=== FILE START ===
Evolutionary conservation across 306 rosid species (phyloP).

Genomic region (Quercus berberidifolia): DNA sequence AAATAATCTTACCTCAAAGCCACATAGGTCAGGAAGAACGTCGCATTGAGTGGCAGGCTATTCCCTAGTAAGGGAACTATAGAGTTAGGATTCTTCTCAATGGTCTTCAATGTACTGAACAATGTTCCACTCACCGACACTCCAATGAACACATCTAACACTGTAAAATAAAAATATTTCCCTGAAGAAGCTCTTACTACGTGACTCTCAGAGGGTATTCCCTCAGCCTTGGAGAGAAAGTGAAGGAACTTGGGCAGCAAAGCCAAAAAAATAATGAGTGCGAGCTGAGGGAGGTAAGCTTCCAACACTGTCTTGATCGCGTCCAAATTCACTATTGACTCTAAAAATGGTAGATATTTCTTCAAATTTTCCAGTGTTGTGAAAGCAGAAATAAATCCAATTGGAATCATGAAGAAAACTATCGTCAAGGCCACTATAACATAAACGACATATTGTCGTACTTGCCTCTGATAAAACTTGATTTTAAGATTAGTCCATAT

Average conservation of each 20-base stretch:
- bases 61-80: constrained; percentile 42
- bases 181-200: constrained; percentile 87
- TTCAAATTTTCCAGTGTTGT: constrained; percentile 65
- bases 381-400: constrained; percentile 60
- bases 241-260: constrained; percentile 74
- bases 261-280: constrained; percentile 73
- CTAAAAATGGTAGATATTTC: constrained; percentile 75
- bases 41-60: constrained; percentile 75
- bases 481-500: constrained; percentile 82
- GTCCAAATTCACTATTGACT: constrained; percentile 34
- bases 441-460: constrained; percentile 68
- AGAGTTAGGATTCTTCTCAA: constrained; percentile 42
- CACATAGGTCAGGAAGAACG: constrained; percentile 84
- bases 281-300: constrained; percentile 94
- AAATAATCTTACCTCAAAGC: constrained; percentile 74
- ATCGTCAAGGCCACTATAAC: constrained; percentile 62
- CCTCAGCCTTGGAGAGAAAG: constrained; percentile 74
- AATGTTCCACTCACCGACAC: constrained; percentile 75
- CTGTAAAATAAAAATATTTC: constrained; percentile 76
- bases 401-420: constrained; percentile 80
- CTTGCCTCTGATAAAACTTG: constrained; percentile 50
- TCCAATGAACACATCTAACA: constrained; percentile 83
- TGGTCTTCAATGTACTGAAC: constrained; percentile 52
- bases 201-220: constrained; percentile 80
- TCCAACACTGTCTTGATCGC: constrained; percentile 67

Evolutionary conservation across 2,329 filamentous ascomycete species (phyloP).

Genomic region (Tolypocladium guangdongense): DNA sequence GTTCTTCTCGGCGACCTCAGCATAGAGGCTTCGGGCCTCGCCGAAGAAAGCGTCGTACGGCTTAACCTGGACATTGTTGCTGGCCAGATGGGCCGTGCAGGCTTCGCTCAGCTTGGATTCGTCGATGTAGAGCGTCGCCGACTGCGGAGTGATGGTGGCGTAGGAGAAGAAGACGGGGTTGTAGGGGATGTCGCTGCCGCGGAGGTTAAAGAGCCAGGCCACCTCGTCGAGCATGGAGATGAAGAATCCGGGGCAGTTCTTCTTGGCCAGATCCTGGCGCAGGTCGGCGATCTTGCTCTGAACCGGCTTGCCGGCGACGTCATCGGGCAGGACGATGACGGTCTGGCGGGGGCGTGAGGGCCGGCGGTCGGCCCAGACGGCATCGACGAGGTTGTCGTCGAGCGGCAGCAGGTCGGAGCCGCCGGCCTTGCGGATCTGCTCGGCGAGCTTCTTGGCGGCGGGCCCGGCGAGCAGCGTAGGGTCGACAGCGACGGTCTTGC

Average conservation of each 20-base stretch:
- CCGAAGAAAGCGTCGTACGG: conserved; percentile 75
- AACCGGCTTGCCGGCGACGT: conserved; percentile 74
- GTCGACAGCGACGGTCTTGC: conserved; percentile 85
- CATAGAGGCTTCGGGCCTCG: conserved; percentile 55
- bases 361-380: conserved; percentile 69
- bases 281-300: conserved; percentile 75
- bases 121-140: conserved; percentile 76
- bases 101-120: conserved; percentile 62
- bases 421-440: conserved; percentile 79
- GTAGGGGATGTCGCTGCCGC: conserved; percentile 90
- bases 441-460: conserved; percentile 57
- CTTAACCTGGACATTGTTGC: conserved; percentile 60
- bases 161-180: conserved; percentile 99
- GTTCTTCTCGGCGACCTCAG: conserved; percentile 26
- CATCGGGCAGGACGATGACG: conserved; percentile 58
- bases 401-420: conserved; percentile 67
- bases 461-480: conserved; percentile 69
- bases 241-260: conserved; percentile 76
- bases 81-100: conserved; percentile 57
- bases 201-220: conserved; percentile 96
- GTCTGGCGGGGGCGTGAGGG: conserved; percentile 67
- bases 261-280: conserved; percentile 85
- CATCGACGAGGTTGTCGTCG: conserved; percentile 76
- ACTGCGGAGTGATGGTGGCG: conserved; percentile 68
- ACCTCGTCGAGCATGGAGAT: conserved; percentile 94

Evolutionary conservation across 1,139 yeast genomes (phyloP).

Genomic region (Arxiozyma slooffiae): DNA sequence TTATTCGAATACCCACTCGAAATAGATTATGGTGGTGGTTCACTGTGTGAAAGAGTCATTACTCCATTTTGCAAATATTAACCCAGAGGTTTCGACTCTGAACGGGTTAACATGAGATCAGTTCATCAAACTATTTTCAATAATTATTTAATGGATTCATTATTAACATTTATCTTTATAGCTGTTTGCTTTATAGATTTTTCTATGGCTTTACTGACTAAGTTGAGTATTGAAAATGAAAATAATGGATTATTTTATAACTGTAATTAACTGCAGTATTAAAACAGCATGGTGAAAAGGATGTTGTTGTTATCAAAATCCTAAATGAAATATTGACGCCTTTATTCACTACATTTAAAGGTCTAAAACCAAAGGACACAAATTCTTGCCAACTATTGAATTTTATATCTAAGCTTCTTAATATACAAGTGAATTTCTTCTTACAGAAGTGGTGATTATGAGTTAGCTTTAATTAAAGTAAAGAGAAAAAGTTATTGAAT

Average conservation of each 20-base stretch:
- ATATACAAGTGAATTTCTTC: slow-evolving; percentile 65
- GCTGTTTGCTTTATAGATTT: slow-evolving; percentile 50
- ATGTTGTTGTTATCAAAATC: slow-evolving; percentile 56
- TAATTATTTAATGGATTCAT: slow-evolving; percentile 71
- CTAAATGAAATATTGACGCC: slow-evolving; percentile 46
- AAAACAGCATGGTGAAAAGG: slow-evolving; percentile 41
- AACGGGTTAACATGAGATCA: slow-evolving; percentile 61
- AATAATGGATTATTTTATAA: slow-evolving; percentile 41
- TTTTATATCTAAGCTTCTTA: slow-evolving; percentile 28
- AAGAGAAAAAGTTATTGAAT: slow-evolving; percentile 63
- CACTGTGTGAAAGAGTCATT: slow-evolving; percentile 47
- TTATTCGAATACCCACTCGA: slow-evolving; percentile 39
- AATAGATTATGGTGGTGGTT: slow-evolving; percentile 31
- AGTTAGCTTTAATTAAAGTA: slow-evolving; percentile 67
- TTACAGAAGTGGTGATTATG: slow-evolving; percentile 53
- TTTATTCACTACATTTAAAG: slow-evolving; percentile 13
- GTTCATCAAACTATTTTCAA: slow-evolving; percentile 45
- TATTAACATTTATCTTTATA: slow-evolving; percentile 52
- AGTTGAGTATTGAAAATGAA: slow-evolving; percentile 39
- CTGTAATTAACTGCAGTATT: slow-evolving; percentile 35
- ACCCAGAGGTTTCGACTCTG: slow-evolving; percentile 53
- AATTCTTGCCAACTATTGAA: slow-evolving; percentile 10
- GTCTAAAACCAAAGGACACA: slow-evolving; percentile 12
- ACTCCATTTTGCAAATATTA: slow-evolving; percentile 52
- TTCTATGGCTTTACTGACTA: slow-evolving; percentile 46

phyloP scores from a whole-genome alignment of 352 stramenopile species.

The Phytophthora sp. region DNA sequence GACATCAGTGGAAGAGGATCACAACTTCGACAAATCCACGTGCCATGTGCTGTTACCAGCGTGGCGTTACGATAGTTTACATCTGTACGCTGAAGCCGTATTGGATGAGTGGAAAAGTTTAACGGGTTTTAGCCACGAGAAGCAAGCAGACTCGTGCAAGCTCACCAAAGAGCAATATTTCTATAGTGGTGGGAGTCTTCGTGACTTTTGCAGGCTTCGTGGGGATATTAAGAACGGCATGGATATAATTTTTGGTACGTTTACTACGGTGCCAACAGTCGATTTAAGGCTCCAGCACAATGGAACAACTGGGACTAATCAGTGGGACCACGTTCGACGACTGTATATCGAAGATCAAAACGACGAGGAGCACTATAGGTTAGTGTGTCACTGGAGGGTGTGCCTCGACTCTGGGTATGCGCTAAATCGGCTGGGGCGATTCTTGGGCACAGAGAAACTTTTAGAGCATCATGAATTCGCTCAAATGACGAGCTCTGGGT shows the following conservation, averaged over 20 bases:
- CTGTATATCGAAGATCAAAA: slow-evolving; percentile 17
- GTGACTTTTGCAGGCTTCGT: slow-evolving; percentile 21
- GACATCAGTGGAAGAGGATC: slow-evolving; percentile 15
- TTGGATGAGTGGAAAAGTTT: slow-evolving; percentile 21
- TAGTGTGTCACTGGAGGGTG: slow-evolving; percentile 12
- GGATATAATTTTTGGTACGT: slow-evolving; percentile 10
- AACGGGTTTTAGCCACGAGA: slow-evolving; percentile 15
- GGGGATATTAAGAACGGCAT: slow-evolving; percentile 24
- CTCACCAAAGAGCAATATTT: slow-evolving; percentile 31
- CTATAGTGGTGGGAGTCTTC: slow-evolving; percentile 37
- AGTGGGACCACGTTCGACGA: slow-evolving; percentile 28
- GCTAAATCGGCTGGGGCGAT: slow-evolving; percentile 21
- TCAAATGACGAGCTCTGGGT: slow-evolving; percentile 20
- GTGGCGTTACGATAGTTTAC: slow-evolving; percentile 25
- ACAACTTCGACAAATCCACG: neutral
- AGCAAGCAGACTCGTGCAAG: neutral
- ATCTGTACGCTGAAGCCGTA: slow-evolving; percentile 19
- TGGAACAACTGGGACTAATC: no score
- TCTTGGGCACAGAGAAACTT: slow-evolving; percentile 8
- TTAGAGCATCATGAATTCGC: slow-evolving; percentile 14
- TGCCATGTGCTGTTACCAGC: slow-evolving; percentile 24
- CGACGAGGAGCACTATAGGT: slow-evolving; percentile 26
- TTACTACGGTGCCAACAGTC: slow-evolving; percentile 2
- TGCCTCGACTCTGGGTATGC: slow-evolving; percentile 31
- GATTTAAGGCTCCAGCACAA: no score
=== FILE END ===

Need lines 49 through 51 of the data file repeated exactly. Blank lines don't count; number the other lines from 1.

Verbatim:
- bases 241-260: conserved; percentile 76
- bases 81-100: conserved; percentile 57
- bases 201-220: conserved; percentile 96